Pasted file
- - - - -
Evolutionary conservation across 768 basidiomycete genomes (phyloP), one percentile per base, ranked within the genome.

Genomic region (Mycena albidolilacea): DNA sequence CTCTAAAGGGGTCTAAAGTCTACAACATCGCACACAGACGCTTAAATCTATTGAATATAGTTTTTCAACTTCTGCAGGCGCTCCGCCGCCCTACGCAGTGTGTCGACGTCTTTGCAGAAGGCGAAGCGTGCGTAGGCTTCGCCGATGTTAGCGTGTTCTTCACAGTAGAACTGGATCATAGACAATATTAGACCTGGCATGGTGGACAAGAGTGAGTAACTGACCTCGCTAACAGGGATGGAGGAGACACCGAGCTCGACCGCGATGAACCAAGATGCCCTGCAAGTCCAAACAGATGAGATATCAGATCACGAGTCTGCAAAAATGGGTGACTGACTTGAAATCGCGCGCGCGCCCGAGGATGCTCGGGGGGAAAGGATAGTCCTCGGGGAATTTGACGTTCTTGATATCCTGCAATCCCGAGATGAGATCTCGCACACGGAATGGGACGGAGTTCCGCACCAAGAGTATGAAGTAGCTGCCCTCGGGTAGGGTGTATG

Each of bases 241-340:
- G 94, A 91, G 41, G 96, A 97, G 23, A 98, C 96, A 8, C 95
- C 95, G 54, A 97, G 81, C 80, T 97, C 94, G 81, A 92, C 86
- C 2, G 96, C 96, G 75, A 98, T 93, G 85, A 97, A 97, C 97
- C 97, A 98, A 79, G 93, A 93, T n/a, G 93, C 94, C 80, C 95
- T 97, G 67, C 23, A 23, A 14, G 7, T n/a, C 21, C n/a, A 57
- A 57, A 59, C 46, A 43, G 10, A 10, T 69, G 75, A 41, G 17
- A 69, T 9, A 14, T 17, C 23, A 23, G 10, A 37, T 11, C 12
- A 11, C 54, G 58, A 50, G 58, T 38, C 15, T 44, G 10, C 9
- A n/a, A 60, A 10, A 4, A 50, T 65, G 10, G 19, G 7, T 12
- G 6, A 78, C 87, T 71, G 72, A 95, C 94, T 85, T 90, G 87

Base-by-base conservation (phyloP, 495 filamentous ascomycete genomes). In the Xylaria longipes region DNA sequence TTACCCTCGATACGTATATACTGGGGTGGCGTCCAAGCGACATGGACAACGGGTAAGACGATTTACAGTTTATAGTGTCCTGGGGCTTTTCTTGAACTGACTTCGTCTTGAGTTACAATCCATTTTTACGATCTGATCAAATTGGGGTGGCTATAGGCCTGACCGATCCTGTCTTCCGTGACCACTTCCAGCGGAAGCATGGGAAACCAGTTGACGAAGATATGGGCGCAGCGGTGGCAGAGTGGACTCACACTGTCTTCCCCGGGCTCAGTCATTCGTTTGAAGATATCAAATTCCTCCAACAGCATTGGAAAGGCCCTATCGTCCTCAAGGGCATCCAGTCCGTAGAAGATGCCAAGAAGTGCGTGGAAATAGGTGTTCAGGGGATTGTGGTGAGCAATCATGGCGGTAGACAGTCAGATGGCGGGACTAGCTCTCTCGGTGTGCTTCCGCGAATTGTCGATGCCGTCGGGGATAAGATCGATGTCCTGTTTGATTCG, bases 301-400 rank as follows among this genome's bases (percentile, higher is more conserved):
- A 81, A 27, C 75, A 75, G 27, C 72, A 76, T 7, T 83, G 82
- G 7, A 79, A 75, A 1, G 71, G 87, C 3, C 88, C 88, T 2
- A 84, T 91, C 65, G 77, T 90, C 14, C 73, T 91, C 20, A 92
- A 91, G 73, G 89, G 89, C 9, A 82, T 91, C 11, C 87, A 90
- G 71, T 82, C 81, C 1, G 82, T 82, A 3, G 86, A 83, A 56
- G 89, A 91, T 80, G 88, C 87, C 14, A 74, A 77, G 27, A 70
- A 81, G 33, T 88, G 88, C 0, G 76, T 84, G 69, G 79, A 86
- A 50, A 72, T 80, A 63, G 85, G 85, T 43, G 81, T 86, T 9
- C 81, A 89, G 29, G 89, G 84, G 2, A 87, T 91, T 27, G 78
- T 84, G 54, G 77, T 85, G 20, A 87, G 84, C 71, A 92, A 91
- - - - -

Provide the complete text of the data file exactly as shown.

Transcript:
Evolutionary conservation across 768 basidiomycete genomes (phyloP), one percentile per base, ranked within the genome.

Genomic region (Mycena albidolilacea): DNA sequence CTCTAAAGGGGTCTAAAGTCTACAACATCGCACACAGACGCTTAAATCTATTGAATATAGTTTTTCAACTTCTGCAGGCGCTCCGCCGCCCTACGCAGTGTGTCGACGTCTTTGCAGAAGGCGAAGCGTGCGTAGGCTTCGCCGATGTTAGCGTGTTCTTCACAGTAGAACTGGATCATAGACAATATTAGACCTGGCATGGTGGACAAGAGTGAGTAACTGACCTCGCTAACAGGGATGGAGGAGACACCGAGCTCGACCGCGATGAACCAAGATGCCCTGCAAGTCCAAACAGATGAGATATCAGATCACGAGTCTGCAAAAATGGGTGACTGACTTGAAATCGCGCGCGCGCCCGAGGATGCTCGGGGGGAAAGGATAGTCCTCGGGGAATTTGACGTTCTTGATATCCTGCAATCCCGAGATGAGATCTCGCACACGGAATGGGACGGAGTTCCGCACCAAGAGTATGAAGTAGCTGCCCTCGGGTAGGGTGTATG

Each of bases 241-340:
- G 94, A 91, G 41, G 96, A 97, G 23, A 98, C 96, A 8, C 95
- C 95, G 54, A 97, G 81, C 80, T 97, C 94, G 81, A 92, C 86
- C 2, G 96, C 96, G 75, A 98, T 93, G 85, A 97, A 97, C 97
- C 97, A 98, A 79, G 93, A 93, T n/a, G 93, C 94, C 80, C 95
- T 97, G 67, C 23, A 23, A 14, G 7, T n/a, C 21, C n/a, A 57
- A 57, A 59, C 46, A 43, G 10, A 10, T 69, G 75, A 41, G 17
- A 69, T 9, A 14, T 17, C 23, A 23, G 10, A 37, T 11, C 12
- A 11, C 54, G 58, A 50, G 58, T 38, C 15, T 44, G 10, C 9
- A n/a, A 60, A 10, A 4, A 50, T 65, G 10, G 19, G 7, T 12
- G 6, A 78, C 87, T 71, G 72, A 95, C 94, T 85, T 90, G 87

Base-by-base conservation (phyloP, 495 filamentous ascomycete genomes). In the Xylaria longipes region DNA sequence TTACCCTCGATACGTATATACTGGGGTGGCGTCCAAGCGACATGGACAACGGGTAAGACGATTTACAGTTTATAGTGTCCTGGGGCTTTTCTTGAACTGACTTCGTCTTGAGTTACAATCCATTTTTACGATCTGATCAAATTGGGGTGGCTATAGGCCTGACCGATCCTGTCTTCCGTGACCACTTCCAGCGGAAGCATGGGAAACCAGTTGACGAAGATATGGGCGCAGCGGTGGCAGAGTGGACTCACACTGTCTTCCCCGGGCTCAGTCATTCGTTTGAAGATATCAAATTCCTCCAACAGCATTGGAAAGGCCCTATCGTCCTCAAGGGCATCCAGTCCGTAGAAGATGCCAAGAAGTGCGTGGAAATAGGTGTTCAGGGGATTGTGGTGAGCAATCATGGCGGTAGACAGTCAGATGGCGGGACTAGCTCTCTCGGTGTGCTTCCGCGAATTGTCGATGCCGTCGGGGATAAGATCGATGTCCTGTTTGATTCG, bases 301-400 rank as follows among this genome's bases (percentile, higher is more conserved):
- A 81, A 27, C 75, A 75, G 27, C 72, A 76, T 7, T 83, G 82
- G 7, A 79, A 75, A 1, G 71, G 87, C 3, C 88, C 88, T 2
- A 84, T 91, C 65, G 77, T 90, C 14, C 73, T 91, C 20, A 92
- A 91, G 73, G 89, G 89, C 9, A 82, T 91, C 11, C 87, A 90
- G 71, T 82, C 81, C 1, G 82, T 82, A 3, G 86, A 83, A 56
- G 89, A 91, T 80, G 88, C 87, C 14, A 74, A 77, G 27, A 70
- A 81, G 33, T 88, G 88, C 0, G 76, T 84, G 69, G 79, A 86
- A 50, A 72, T 80, A 63, G 85, G 85, T 43, G 81, T 86, T 9
- C 81, A 89, G 29, G 89, G 84, G 2, A 87, T 91, T 27, G 78
- T 84, G 54, G 77, T 85, G 20, A 87, G 84, C 71, A 92, A 91